The SCC’s decision allowed the husband’s appeal and restored the motions judge’s decision to reduce support to $950 per month. This was in my view correct, as it would appear to be unjust that the wife should receive half of an asset at separation, and then be allowed to claim part of the husband’s half of that asset later.

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Avoiding Overlap Between Fatal Accident Act and Survival of Actions Act Claims

This article points out that while the method set out by the Court of Appeal in Brooks v. Stefura does prevent double-recovery, it does not prevent double-payment, that is, the payment of the same dollar to one plaintiff under the FAA and to another under the SAA. The text of the judgment makes it clear that the Court does not wish this to occur. The article suggests a refinement of the Court’s method which would prevent such double-payments. Four detailed examples are provided.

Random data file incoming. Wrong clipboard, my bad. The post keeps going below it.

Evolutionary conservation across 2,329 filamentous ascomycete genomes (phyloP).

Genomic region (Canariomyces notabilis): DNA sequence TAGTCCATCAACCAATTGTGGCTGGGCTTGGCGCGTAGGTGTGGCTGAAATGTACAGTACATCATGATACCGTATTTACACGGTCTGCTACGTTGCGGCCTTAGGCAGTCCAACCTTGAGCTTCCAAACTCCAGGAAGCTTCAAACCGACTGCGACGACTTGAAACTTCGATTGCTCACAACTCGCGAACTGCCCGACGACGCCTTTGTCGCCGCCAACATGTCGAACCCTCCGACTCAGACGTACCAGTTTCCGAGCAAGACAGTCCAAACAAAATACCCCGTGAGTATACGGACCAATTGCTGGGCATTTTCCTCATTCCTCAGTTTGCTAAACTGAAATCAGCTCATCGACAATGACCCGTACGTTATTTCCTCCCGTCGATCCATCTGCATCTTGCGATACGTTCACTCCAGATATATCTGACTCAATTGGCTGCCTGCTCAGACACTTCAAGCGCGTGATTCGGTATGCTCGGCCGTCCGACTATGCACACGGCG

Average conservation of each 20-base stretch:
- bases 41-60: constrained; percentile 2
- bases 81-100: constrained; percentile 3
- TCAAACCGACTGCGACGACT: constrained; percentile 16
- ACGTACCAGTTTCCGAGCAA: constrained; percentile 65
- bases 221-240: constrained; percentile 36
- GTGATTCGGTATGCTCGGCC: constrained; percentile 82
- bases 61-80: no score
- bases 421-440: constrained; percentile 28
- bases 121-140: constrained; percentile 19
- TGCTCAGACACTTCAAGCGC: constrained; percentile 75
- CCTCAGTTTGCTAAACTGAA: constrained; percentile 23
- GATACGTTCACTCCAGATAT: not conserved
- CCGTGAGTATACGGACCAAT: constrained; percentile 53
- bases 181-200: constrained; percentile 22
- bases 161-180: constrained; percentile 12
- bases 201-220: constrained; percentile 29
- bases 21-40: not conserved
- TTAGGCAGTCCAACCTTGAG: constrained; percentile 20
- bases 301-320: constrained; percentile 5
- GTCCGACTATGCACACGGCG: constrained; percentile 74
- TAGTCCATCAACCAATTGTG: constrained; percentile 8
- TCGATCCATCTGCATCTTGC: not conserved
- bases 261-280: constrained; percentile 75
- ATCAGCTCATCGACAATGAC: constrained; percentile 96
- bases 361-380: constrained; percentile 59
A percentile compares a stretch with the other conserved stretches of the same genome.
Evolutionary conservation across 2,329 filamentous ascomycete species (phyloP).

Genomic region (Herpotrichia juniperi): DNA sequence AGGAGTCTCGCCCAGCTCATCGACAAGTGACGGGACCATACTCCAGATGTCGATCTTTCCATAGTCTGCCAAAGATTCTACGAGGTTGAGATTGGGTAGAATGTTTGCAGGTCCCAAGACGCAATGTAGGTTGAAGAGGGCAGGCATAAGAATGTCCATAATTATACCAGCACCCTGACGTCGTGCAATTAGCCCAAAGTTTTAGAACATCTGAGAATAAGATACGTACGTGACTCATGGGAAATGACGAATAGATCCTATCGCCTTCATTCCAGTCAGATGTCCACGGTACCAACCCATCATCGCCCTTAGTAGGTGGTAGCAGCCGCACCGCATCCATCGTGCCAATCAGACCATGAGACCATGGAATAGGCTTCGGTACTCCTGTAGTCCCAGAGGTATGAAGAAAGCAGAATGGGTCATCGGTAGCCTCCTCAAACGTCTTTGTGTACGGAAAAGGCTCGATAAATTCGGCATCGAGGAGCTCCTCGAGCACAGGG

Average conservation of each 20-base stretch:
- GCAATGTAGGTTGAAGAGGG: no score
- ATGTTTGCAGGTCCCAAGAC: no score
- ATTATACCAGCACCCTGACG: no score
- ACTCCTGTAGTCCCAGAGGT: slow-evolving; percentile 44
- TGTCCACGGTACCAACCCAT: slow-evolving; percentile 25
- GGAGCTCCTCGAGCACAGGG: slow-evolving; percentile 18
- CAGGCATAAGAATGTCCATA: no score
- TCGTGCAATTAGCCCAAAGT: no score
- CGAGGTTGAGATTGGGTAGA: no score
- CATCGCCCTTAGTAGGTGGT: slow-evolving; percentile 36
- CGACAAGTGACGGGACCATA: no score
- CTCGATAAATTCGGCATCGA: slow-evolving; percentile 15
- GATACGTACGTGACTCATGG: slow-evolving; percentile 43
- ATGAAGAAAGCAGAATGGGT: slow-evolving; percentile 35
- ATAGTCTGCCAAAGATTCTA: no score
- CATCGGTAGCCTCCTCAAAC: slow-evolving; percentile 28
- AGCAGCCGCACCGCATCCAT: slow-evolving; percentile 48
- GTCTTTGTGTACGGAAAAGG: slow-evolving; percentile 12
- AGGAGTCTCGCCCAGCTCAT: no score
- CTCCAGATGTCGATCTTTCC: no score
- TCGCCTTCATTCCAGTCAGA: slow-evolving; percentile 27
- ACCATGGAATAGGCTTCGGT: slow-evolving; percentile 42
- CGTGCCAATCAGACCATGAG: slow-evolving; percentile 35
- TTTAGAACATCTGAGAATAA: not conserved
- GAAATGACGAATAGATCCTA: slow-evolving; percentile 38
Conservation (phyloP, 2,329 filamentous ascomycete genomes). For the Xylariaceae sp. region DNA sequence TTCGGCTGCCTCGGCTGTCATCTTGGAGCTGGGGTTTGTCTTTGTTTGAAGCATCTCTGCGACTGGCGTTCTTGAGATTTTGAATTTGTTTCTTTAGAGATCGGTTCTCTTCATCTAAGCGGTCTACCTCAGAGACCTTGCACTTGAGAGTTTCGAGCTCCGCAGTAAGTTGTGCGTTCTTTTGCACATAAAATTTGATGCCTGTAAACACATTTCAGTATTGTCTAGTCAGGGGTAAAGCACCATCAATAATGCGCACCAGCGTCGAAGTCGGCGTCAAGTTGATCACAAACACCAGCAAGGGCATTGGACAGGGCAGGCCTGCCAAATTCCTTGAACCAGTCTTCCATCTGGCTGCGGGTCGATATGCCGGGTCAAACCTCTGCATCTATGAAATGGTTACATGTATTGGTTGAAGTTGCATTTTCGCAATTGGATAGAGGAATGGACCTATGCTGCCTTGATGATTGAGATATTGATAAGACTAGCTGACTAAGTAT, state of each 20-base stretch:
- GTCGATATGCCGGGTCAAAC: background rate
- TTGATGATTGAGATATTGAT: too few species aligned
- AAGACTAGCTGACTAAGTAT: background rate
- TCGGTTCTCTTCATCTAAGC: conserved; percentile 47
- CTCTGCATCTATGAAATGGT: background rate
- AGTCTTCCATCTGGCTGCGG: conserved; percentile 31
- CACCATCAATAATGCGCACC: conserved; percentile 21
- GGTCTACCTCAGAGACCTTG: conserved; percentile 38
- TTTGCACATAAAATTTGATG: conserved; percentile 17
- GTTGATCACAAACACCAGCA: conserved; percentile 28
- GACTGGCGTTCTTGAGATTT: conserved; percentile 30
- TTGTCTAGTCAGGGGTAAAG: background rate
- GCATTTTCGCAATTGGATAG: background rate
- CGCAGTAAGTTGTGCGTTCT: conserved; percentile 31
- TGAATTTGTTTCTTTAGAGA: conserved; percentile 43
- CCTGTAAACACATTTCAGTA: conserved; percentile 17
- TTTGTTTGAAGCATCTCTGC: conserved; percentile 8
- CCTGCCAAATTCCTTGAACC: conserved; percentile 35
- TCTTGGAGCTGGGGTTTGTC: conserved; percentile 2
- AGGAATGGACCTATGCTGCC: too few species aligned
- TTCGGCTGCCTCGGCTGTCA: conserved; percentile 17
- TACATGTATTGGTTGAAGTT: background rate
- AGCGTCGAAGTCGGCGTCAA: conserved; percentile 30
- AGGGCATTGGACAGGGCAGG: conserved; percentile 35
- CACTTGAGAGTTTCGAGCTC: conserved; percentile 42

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The Deduction (?) of “Accelerated Inheritance” (Scott Beesley’s view)

In this article Scott Beesley discusses a requirement established by the Court of Appeal in its October 17, 2000 ruling in Brooks v. Stefura. This was that “accelerated inheritances” should be deducted from each plaintiff’s dependency award.

The Court did not, however, state clearly what it meant by “accelerated inheritances,” nor did it specify how those inheritances were to be calculated. In this article, Scott offers some observations that may cast some light on these issues.